This is by introducing new academic programs or fields of study in its calendar to allow prospecting applicants have a variety to choose from when making applications.
This fastens student-lecturer communication and a fast processing of applications from overseas students. Also, offering full scholarships to talented students and grants to the brightest ones can be an alternative to the above modes. A college may build its reputation as a champion of excellence in this manner.
This model is mainly used to target low income market segments. The college may introduce short term courses and part time classes to cater for the growing population of individuals who have to juggle between work and school. These courses may also include tuition fees payable in installments during the semester by students.
Alternatively, partnering with middle level colleges and opening different campuses can be adopted. These decongest the main campus yet, allow more students access educational products in the satellite campuses. Lowering the tuition fees on some programs to attract more applicants can also be adopted.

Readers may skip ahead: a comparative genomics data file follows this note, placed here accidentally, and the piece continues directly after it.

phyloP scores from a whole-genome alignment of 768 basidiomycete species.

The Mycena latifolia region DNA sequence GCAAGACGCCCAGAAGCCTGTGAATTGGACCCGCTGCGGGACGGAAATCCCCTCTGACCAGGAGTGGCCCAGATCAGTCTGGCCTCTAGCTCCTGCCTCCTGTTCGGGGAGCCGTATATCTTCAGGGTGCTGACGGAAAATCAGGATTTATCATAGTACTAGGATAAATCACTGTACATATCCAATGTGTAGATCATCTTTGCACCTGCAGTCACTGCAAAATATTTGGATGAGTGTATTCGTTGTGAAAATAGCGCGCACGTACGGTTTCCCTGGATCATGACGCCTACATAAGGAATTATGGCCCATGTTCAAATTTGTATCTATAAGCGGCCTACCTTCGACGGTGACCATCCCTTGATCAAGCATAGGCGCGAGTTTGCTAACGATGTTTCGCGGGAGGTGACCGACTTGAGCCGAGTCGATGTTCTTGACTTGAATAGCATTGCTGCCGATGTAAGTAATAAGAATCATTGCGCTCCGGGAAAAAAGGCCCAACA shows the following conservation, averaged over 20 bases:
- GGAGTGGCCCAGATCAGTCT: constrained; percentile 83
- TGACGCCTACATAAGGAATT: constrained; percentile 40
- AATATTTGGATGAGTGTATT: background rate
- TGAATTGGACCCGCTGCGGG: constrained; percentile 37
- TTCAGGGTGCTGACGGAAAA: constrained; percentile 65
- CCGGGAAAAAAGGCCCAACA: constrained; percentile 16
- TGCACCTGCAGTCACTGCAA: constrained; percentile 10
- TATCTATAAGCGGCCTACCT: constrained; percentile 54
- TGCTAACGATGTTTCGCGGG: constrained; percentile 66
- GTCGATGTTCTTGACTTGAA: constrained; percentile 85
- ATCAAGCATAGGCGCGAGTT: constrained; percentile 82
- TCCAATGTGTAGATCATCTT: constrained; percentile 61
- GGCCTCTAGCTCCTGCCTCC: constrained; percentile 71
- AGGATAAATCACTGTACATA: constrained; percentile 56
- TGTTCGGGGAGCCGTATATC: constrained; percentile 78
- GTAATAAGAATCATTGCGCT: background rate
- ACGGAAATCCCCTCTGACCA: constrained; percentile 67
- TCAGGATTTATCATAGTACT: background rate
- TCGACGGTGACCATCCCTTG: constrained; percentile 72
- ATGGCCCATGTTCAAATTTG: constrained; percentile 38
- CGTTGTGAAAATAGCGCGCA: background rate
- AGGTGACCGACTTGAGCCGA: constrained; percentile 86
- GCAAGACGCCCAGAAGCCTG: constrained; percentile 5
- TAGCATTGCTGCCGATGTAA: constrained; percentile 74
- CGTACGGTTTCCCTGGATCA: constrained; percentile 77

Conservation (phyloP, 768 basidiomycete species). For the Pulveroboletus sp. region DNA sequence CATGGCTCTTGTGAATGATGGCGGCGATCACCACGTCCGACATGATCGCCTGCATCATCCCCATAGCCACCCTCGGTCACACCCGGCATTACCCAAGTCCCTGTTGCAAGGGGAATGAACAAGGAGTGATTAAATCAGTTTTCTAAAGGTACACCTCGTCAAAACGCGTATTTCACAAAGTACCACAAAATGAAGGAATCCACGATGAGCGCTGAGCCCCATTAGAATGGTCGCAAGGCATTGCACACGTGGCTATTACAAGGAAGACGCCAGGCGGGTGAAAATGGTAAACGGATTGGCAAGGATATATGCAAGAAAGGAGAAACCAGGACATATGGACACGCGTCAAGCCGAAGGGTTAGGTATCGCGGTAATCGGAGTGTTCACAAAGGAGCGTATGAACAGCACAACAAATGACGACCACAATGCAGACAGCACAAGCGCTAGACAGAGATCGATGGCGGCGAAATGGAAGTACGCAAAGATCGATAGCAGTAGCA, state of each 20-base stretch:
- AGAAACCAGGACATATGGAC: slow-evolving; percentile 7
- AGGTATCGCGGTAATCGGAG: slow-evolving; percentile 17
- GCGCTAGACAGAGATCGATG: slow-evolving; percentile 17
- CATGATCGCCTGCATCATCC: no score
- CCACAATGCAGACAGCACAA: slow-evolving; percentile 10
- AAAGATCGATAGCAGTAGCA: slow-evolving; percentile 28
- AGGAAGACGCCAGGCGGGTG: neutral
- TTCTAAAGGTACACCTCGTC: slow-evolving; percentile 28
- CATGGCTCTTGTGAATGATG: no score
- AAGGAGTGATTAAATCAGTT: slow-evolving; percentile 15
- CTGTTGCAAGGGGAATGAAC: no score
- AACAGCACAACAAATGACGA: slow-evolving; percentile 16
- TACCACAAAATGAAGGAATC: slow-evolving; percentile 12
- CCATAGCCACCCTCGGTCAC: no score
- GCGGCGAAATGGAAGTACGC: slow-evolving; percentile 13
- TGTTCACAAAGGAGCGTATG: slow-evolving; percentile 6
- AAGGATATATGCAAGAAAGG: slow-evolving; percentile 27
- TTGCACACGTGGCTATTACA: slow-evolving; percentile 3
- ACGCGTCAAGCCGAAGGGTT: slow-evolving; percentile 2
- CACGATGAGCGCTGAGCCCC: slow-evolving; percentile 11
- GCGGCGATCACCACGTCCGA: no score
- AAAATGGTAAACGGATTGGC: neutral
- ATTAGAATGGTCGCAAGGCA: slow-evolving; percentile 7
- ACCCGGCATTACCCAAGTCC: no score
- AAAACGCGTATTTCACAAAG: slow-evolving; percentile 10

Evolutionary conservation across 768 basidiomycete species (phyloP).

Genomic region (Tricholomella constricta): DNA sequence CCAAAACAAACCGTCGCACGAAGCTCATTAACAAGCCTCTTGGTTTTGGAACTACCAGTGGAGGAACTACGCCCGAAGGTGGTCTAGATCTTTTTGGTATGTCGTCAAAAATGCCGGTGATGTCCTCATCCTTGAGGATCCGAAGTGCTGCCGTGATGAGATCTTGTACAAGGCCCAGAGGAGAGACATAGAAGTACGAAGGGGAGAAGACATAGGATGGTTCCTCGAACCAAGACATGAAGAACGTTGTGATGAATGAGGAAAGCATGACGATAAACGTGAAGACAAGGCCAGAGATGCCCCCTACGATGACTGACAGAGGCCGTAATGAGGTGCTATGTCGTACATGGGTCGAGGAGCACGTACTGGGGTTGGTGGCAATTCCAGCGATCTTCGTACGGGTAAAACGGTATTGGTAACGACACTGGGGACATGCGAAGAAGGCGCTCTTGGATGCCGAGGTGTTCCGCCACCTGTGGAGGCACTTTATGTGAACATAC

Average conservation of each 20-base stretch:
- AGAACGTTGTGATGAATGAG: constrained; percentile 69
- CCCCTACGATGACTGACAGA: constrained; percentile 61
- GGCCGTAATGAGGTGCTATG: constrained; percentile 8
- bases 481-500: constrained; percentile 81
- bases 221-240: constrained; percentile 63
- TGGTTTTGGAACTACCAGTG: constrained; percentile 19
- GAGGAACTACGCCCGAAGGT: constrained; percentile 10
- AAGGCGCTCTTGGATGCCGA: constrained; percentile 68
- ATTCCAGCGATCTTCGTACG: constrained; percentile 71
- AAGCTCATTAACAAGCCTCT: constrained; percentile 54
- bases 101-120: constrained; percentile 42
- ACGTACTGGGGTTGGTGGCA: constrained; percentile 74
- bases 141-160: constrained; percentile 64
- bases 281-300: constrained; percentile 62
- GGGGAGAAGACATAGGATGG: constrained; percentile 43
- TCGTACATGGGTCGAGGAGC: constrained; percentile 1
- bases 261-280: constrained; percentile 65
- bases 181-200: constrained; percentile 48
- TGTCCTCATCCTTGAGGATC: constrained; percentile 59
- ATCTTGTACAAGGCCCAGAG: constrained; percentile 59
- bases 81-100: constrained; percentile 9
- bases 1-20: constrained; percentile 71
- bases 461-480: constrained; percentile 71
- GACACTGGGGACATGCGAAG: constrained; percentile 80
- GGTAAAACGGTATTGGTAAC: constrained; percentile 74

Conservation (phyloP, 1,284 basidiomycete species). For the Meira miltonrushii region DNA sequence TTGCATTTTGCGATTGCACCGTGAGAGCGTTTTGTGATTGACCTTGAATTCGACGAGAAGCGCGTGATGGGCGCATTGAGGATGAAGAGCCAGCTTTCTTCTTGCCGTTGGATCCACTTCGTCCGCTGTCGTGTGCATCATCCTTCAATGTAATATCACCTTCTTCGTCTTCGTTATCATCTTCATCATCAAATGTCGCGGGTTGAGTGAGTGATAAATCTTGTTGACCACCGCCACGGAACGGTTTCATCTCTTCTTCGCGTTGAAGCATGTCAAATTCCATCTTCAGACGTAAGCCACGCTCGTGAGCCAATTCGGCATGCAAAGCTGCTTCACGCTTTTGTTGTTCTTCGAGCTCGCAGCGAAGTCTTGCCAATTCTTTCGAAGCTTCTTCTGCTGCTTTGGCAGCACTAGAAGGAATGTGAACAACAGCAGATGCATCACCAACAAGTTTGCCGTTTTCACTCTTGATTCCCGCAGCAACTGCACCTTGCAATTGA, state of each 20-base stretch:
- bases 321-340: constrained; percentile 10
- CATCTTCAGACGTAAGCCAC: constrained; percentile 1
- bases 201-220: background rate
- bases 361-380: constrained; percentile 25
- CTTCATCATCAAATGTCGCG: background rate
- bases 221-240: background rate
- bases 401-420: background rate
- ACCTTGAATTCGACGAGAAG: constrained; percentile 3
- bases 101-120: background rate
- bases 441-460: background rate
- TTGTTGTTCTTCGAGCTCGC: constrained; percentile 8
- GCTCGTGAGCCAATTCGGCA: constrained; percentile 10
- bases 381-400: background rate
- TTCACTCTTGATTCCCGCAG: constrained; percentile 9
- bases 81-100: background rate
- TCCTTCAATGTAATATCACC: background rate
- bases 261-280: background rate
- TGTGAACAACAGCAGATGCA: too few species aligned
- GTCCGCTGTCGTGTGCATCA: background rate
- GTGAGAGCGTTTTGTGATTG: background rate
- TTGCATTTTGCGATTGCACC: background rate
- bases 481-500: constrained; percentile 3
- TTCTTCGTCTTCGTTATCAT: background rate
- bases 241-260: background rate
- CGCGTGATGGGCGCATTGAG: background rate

The two-way stretch is a way of catering for the poor and the rich simultaneously. The college may introduce specific courses offered by highly ranked colleges in its programs, but at lower fees and flexible entry requirements. This attracts students from poor families who have met the minimum requirements to join a highly ranked institution and those from rich families who have failed to meet the minimum requirements set by the other high ranked universities. Alternatively, lowering entry requirements and tuition fees for native students, and have foreign students pay higher rates may seem appropriate. Also, the college may decide to offer partial scholarships to poor students and not to the ones from rich families.
This strategy can be used to get rid of unprofitable procedures in an organization. Technology that ...